Google has added a new peer-to-peer payment feature to its Gmail Android app, marking its return to the competitive P2P space.
The service will now allow users of the Gmail Android app to send and receive money once a card is linked to the account.
The new feature will not be active on the iOS version of the app at present, but for US Gmail account holders the service will be free to use. The in-app service will allow you to send money to people even if they are not Gmail app users.
Google has some history in the P2P market, in September 2015, the Google Wallet had a re-launch in which it was rebranded as an app exclusively for P2P payments.
Google has offered desktop users of Gmail the ability to send and receive money since 2013, but upon return to the P2P space, there is stiff competition.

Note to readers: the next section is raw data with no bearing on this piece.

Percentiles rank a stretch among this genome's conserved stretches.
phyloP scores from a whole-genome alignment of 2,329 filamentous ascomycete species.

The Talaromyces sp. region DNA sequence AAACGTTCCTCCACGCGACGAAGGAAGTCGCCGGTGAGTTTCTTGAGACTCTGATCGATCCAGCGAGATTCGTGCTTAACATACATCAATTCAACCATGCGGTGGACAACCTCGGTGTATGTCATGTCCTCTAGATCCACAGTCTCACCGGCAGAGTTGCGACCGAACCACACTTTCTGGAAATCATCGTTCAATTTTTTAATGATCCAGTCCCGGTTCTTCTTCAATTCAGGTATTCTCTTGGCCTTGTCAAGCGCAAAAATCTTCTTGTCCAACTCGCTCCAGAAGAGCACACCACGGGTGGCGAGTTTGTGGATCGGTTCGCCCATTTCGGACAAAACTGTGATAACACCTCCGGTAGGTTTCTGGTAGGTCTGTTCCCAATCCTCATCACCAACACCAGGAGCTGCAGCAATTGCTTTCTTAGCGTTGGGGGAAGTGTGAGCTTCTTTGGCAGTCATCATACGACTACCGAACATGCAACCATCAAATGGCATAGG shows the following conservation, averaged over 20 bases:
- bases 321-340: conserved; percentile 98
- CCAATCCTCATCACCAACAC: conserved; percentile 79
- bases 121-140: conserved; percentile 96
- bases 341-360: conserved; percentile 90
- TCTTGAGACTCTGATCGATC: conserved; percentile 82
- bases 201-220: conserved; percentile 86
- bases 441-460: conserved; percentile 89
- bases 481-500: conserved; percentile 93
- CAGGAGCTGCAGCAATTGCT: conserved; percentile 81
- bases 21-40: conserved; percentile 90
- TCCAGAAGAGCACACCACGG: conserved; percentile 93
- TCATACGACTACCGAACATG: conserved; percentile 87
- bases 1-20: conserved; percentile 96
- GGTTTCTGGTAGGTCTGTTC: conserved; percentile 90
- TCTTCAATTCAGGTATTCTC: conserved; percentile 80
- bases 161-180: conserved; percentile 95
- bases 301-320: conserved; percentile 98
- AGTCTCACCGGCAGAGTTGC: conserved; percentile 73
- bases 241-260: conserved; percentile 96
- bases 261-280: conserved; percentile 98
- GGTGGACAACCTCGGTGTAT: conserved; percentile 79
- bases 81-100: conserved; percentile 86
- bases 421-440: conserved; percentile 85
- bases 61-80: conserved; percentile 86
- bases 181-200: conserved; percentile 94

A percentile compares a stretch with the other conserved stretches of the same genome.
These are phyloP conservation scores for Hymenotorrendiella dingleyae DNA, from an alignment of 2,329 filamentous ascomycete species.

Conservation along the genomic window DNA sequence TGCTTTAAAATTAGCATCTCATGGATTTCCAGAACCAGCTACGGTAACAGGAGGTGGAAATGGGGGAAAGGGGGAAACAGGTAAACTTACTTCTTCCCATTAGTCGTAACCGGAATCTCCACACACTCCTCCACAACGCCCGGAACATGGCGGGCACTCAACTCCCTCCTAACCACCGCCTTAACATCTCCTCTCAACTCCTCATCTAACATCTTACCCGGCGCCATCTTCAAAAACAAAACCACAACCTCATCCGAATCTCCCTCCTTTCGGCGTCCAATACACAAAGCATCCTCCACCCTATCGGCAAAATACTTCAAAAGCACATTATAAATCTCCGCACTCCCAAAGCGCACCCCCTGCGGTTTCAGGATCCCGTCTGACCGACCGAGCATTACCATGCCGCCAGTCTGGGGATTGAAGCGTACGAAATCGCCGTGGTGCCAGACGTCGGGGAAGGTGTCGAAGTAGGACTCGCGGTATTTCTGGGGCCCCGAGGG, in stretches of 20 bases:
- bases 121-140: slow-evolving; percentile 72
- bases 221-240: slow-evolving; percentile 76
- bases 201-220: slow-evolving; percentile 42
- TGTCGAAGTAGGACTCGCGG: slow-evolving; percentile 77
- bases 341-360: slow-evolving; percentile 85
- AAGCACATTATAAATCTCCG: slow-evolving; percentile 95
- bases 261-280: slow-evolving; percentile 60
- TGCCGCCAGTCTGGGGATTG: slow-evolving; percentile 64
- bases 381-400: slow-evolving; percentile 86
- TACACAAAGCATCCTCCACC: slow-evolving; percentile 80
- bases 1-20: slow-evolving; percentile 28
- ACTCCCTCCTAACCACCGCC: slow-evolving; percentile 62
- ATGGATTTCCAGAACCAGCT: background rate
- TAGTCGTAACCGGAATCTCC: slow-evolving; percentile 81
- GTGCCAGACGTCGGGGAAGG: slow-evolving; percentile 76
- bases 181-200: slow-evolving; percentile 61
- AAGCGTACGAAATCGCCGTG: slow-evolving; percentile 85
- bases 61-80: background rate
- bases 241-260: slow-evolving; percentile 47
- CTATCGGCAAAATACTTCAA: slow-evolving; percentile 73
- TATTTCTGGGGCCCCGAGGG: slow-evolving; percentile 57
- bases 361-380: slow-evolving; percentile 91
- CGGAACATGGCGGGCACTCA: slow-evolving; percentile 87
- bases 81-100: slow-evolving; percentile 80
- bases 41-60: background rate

Paypal’s Venmo is a top contender payment platform in the space, which can also be used via a mobile app. This service stores received money as the “Venmo balance”, from which point the funds can be transferred at any time.
TransferWise is another prominent name; the platform allows global transactions to be undertaken while at the same time being a cost-effective option of international money transfer compared to other traditional means.
Facebook has even branched out into the P2P payment world after introducing a system within Facebook messenger that uses machine learning to initiate peer-to-peer payments. With the integration of this service, theoretically it is available to 1 billion users of the app, backing the initiative with an existing user base.
With social media and other platforms integrating P2P capabilities within their existing services, pressure on banks is increasing sharply in an area that they traditionally dominated.